'Boot camp' enzyme prevents autoimmune conditions

'Boot camp' enzyme prevents autoimmune conditions

Illuminate newsletter header, Winter 2022
June 2022
WEHI researchers have identified an enzyme in the thymus that is essential for immune T cells to correctly identify threats, safeguarding them from going rogue and attacking healthy tissue in the body.

Photo of Daniel Gray and Tim Thomas at WEHI
Associate Professor Daniel Gray (left) and
Associate Professor Tim Thomas led research that revealed
how the enzyme KAT7 helps train immune T cells.

The thymus is an important organ where immune T cells learn to fight infection. The new findings revealed that the enzyme KAT7 is necessary to activate thousands of genes required for ‘training’ T cells not to attack healthy tissue.

Without proper training, T cells are at risk of sabotaging the immune system, which could lead to autoimmune conditions such as type 1 diabetes or multiple sclerosis.

A ‘preview’ of threats

The thymus is like a ‘boot camp’ where T cells are trained to identify and fight pathogens, and taught not to attack healthy organs. T cells are shown a ‘preview’ of all the various components of healthy tissues they could encounter once they leave the thymus.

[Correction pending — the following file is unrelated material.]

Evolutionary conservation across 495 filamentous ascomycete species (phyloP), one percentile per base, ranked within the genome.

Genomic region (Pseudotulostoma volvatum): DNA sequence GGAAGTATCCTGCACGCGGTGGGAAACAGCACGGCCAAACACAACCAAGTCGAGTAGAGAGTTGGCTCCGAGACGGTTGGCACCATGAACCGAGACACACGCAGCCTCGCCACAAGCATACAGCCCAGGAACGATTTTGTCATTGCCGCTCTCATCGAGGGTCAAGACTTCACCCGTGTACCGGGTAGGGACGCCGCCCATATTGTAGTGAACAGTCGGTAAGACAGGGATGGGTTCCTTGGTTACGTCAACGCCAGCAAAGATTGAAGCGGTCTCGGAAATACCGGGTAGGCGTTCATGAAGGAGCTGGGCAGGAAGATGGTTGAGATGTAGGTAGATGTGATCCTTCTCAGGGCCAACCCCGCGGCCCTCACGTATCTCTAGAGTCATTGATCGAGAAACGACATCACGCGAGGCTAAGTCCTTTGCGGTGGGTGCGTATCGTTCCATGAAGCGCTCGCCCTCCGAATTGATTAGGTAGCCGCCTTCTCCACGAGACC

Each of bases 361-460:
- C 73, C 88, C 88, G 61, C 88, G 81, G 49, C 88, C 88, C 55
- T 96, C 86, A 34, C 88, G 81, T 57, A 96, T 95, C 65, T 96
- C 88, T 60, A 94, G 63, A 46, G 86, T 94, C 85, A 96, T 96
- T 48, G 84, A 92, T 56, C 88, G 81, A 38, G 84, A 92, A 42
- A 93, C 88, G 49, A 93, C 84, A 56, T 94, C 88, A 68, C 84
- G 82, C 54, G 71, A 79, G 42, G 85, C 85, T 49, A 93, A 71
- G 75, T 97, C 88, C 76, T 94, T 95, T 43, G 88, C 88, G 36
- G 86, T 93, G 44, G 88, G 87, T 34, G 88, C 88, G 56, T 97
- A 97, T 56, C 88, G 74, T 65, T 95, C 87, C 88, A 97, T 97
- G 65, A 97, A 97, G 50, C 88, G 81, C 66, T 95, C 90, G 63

While it was previously known that the Autoimmune Regulator (AIRE) protein activated the thousands of genes needed for this preview, it was unclear how this protein knew which genes to ‘switch on’ – until now.

The new research was led by former WEHI PhD student Dr Melanie Heinlein, with Associate Professor Tim Thomas and Associate Professor Daniel Gray from WEHI in collaboration with researchers at Monash University and the Weizmann Institute of Science in Israel.

“Like a training coordinator, the KAT7 enzyme directs AIRE to the genes that must be activated for the ‘boot camp’ to run smoothly. The enzyme does this by tagging the genes that AIRE needs to ‘switch on’ for the preview of the body’s proteins to work,” Dr Heinlein said.

Importance of KAT7

Associate Professor Tim Thomas said the enzyme’s crucial role in keeping T cells to task was made clear when the researchers used a new drug to block its function.

“We showed how a KAT7 inhibitor was able to stop AIRE from switching on the genes needed to properly train T cells,” he said.

“Stopping this process sent the immune system into overdrive, leading to T cells going rogue and causing a range of autoimmune conditions in pre-clinical models.”

Treatment potential

Associate Professor Daniel Gray said the discovery could lead to new treatments that target KAT7 to modify the training of T cells, so they can either be stopped from causing autoimmunity or boosted to fight disease.

“Potential applications of this knowledge include autoimmune diseases such as type 1 diabetes and multiple sclerosis, as well as cancer immunotherapy,” he said.

“In the latter scenario, the immune system could be supercharged to combat cancer by blocking KAT7 in the thymus.”

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